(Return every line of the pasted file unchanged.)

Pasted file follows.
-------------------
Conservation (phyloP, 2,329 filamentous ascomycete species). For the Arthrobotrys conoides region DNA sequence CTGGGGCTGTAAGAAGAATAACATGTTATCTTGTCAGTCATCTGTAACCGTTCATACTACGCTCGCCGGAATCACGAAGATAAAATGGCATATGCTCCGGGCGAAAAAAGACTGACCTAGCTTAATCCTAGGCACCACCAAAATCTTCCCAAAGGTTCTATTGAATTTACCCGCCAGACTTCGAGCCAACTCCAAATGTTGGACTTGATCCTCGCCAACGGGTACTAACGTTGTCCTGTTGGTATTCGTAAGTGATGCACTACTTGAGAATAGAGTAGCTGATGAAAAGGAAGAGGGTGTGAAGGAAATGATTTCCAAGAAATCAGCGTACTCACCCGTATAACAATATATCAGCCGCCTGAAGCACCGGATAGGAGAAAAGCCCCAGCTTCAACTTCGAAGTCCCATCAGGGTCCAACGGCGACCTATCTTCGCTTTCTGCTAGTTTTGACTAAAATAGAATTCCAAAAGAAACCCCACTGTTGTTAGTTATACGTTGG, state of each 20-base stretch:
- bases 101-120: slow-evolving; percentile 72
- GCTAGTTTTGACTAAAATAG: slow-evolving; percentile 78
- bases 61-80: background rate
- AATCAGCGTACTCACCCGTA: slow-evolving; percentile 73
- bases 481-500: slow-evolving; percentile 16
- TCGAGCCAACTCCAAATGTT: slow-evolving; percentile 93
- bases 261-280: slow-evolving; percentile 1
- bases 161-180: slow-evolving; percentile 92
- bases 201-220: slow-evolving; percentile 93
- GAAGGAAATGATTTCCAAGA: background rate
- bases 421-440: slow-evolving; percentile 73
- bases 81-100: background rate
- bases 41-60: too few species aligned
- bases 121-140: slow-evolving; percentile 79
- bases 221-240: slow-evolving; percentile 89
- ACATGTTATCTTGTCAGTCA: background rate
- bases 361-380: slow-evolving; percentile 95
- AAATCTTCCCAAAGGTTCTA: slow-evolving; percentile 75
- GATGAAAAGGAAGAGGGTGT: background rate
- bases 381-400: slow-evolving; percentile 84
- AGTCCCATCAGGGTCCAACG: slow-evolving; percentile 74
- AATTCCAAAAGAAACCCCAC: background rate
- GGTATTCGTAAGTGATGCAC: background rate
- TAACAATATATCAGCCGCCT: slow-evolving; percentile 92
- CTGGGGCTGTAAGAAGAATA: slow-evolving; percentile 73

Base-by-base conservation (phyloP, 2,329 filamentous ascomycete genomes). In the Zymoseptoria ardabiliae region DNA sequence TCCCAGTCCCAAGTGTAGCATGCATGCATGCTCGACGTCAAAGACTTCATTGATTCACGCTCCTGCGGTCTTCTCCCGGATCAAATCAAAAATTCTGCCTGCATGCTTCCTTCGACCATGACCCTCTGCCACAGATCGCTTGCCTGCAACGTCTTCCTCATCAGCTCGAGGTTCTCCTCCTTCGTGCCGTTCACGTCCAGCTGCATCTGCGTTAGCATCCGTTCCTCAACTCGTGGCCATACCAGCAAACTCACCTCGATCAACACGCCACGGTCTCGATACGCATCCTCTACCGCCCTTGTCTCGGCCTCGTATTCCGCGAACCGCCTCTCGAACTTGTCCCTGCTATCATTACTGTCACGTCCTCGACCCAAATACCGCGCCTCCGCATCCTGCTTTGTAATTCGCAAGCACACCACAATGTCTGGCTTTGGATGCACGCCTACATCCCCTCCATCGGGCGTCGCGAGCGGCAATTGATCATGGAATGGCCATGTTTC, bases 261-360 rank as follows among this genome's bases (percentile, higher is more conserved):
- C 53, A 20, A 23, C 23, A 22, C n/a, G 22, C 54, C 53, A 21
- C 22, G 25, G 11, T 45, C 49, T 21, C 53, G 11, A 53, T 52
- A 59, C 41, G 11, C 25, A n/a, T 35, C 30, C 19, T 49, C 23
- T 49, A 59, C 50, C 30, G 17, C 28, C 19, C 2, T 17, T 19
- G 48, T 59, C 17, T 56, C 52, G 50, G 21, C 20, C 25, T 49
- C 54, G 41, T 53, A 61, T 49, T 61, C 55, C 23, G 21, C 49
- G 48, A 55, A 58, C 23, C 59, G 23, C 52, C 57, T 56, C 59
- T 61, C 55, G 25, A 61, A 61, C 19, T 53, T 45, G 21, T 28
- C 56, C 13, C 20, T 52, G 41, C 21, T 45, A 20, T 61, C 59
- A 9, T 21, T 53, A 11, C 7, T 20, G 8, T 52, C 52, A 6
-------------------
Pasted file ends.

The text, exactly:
Conservation (phyloP, 2,329 filamentous ascomycete species). For the Arthrobotrys conoides region DNA sequence CTGGGGCTGTAAGAAGAATAACATGTTATCTTGTCAGTCATCTGTAACCGTTCATACTACGCTCGCCGGAATCACGAAGATAAAATGGCATATGCTCCGGGCGAAAAAAGACTGACCTAGCTTAATCCTAGGCACCACCAAAATCTTCCCAAAGGTTCTATTGAATTTACCCGCCAGACTTCGAGCCAACTCCAAATGTTGGACTTGATCCTCGCCAACGGGTACTAACGTTGTCCTGTTGGTATTCGTAAGTGATGCACTACTTGAGAATAGAGTAGCTGATGAAAAGGAAGAGGGTGTGAAGGAAATGATTTCCAAGAAATCAGCGTACTCACCCGTATAACAATATATCAGCCGCCTGAAGCACCGGATAGGAGAAAAGCCCCAGCTTCAACTTCGAAGTCCCATCAGGGTCCAACGGCGACCTATCTTCGCTTTCTGCTAGTTTTGACTAAAATAGAATTCCAAAAGAAACCCCACTGTTGTTAGTTATACGTTGG, state of each 20-base stretch:
- bases 101-120: slow-evolving; percentile 72
- GCTAGTTTTGACTAAAATAG: slow-evolving; percentile 78
- bases 61-80: background rate
- AATCAGCGTACTCACCCGTA: slow-evolving; percentile 73
- bases 481-500: slow-evolving; percentile 16
- TCGAGCCAACTCCAAATGTT: slow-evolving; percentile 93
- bases 261-280: slow-evolving; percentile 1
- bases 161-180: slow-evolving; percentile 92
- bases 201-220: slow-evolving; percentile 93
- GAAGGAAATGATTTCCAAGA: background rate
- bases 421-440: slow-evolving; percentile 73
- bases 81-100: background rate
- bases 41-60: too few species aligned
- bases 121-140: slow-evolving; percentile 79
- bases 221-240: slow-evolving; percentile 89
- ACATGTTATCTTGTCAGTCA: background rate
- bases 361-380: slow-evolving; percentile 95
- AAATCTTCCCAAAGGTTCTA: slow-evolving; percentile 75
- GATGAAAAGGAAGAGGGTGT: background rate
- bases 381-400: slow-evolving; percentile 84
- AGTCCCATCAGGGTCCAACG: slow-evolving; percentile 74
- AATTCCAAAAGAAACCCCAC: background rate
- GGTATTCGTAAGTGATGCAC: background rate
- TAACAATATATCAGCCGCCT: slow-evolving; percentile 92
- CTGGGGCTGTAAGAAGAATA: slow-evolving; percentile 73

Base-by-base conservation (phyloP, 2,329 filamentous ascomycete genomes). In the Zymoseptoria ardabiliae region DNA sequence TCCCAGTCCCAAGTGTAGCATGCATGCATGCTCGACGTCAAAGACTTCATTGATTCACGCTCCTGCGGTCTTCTCCCGGATCAAATCAAAAATTCTGCCTGCATGCTTCCTTCGACCATGACCCTCTGCCACAGATCGCTTGCCTGCAACGTCTTCCTCATCAGCTCGAGGTTCTCCTCCTTCGTGCCGTTCACGTCCAGCTGCATCTGCGTTAGCATCCGTTCCTCAACTCGTGGCCATACCAGCAAACTCACCTCGATCAACACGCCACGGTCTCGATACGCATCCTCTACCGCCCTTGTCTCGGCCTCGTATTCCGCGAACCGCCTCTCGAACTTGTCCCTGCTATCATTACTGTCACGTCCTCGACCCAAATACCGCGCCTCCGCATCCTGCTTTGTAATTCGCAAGCACACCACAATGTCTGGCTTTGGATGCACGCCTACATCCCCTCCATCGGGCGTCGCGAGCGGCAATTGATCATGGAATGGCCATGTTTC, bases 261-360 rank as follows among this genome's bases (percentile, higher is more conserved):
- C 53, A 20, A 23, C 23, A 22, C n/a, G 22, C 54, C 53, A 21
- C 22, G 25, G 11, T 45, C 49, T 21, C 53, G 11, A 53, T 52
- A 59, C 41, G 11, C 25, A n/a, T 35, C 30, C 19, T 49, C 23
- T 49, A 59, C 50, C 30, G 17, C 28, C 19, C 2, T 17, T 19
- G 48, T 59, C 17, T 56, C 52, G 50, G 21, C 20, C 25, T 49
- C 54, G 41, T 53, A 61, T 49, T 61, C 55, C 23, G 21, C 49
- G 48, A 55, A 58, C 23, C 59, G 23, C 52, C 57, T 56, C 59
- T 61, C 55, G 25, A 61, A 61, C 19, T 53, T 45, G 21, T 28
- C 56, C 13, C 20, T 52, G 41, C 21, T 45, A 20, T 61, C 59
- A 9, T 21, T 53, A 11, C 7, T 20, G 8, T 52, C 52, A 6